There he meets a hot underage homeless guitar player who desperately wants to have sex with him. He refuses because she’s underage. Yeah right.
Anyway, by this point in time he has fully committed himself to a half-baked plan to go out into the wilderness in Alaska, and after earning a bit of money, he leaves the hottie and his buddies Rainey and Jan.
But instead of heading off immediately, for some reason he hooks up with a creepy old guy who you’re convinced is looking for some sexual encounters, but really turns out to be just a lonely guy who makes stuff out of leather. So, you know, completely straight apparently. But just like the others, Supertramp eventually leaves him too so he can go to Alaska, and finally, he gets there. Apparently the whole hitchhiking through the Yukon Territory bit was a little rough, but he got there.
And so Supertramp headed out with 10 pounds of rice and no freaking idea where he was going. It was early May, the snow was still on the ground, and after an easy river crossing, he found what he referred to as “the magic bus” – which had been fitted out with a stove and a bed and for some reason abandoned in the wilderness – where he stayed.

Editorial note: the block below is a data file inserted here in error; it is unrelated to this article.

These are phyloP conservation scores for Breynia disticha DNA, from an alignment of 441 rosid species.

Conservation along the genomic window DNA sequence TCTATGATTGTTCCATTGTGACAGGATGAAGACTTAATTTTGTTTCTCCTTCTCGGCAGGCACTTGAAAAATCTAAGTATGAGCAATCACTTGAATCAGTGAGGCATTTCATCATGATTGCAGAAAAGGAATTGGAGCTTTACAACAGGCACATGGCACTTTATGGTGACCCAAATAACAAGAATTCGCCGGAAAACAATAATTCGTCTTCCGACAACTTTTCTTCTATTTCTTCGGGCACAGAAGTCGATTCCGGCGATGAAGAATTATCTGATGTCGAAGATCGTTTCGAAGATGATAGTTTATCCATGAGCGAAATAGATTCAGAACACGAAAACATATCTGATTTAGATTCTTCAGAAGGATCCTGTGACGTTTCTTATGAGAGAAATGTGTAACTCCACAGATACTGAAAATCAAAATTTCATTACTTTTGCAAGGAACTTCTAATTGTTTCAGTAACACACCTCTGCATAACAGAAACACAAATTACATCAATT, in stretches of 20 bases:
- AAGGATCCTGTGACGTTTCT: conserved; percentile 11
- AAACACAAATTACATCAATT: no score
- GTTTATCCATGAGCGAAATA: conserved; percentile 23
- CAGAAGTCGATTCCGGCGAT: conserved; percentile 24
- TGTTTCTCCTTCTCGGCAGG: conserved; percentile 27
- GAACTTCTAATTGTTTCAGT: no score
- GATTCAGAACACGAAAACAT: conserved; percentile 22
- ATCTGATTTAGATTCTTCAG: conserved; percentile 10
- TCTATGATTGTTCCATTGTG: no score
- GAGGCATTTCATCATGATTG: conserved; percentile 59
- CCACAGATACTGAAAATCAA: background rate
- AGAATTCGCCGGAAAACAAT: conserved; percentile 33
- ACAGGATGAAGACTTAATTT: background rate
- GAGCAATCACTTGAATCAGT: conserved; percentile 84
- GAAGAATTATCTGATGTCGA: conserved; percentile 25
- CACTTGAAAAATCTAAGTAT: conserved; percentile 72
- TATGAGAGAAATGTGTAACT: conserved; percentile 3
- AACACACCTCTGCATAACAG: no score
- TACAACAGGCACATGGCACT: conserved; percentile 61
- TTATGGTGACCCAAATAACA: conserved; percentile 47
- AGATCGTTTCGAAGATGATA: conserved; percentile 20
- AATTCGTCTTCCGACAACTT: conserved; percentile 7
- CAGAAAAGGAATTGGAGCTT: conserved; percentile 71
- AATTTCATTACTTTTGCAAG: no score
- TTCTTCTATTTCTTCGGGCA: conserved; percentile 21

Of course, his food eventually starts to run out, and after eating a few squirrels he manages to kill a moose, only to have its flesh infested by maggots before he can properly smoke it. The meat is ruined, and he decides that maybe, just maybe, he ought to head back and hook up with the hot chick in Palm Desert, because she’s probably of age now. Unfortunately, in the summer he can’t make the river crossing (apparently he was only 3/4 of a mile from a tram crossing, but since he didn’t KNOW WHERE HE WAS GOING…) so he headed back to the bus and began the slow process of starving to death.
He had a book detailing edible plants, and in his hunger he used it – and then became sick. Some two weeks later he died of starvation, having spent about 100 days at the magic bus. He was found by some hunters about two weeks after he died, because the bus really wasn’t very far from a major hunting trail. Probably a good thing to know when you’re STARVING TO DEATH.
But hey, his was a journey of enlightenment, you know, and those don’t come without ravages to the body and soul. Well, dumb as you were, R.I.P., Chris.